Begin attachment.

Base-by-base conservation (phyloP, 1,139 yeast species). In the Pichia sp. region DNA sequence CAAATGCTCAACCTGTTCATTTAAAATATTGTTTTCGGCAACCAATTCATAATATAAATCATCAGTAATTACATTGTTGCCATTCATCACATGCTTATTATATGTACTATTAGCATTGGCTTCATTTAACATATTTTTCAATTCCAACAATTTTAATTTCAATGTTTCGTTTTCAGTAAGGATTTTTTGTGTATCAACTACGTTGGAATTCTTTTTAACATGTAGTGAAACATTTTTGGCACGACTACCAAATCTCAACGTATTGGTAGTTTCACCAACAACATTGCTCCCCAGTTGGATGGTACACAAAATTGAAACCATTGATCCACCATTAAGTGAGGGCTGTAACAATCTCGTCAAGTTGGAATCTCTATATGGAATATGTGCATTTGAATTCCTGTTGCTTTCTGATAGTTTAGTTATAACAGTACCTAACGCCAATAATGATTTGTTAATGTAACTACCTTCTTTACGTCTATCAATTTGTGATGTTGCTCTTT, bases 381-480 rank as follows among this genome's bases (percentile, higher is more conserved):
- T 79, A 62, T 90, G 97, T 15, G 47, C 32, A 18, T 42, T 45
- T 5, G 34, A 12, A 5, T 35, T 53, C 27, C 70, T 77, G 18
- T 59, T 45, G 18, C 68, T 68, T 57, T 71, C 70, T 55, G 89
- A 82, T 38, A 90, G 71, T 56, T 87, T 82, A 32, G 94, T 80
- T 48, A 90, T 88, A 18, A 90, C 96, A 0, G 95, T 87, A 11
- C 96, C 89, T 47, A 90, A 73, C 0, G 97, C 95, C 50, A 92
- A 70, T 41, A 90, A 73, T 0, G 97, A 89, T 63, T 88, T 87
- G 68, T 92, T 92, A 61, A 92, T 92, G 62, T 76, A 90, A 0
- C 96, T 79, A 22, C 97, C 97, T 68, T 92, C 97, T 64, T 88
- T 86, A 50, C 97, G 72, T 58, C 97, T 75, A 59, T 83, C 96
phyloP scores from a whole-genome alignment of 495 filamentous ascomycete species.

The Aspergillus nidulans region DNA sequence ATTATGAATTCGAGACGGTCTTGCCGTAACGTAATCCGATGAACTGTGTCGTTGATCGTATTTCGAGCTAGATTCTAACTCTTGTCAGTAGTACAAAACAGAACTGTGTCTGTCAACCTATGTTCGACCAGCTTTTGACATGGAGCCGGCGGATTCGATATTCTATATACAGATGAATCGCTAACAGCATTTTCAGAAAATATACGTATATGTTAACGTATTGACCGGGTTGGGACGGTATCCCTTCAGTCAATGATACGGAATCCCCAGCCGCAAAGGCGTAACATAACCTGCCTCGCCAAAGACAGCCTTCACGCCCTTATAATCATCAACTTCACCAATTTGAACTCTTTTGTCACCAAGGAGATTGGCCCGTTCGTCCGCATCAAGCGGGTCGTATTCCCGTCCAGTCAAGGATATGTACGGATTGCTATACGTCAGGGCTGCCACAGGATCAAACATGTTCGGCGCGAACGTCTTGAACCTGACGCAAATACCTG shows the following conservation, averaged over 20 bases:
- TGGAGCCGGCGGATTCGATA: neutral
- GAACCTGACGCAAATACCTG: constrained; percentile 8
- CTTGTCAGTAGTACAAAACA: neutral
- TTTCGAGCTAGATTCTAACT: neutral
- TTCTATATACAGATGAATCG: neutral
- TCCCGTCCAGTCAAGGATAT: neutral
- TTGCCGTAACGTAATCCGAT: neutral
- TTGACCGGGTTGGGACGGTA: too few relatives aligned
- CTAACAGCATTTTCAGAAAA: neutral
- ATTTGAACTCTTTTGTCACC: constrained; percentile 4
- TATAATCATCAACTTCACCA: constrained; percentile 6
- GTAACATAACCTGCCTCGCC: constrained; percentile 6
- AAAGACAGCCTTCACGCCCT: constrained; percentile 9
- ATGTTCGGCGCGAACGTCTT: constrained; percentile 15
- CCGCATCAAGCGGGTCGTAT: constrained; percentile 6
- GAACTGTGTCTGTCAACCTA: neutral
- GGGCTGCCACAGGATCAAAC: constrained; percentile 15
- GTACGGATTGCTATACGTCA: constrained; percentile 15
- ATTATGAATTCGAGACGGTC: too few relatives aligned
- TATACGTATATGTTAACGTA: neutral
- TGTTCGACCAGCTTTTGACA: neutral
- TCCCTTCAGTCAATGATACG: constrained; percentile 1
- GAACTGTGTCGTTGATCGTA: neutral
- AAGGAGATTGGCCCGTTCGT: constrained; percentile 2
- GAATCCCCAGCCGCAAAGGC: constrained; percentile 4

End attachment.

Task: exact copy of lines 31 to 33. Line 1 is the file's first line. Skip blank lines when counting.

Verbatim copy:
- GTACGGATTGCTATACGTCA: constrained; percentile 15
- ATTATGAATTCGAGACGGTC: too few relatives aligned
- TATACGTATATGTTAACGTA: neutral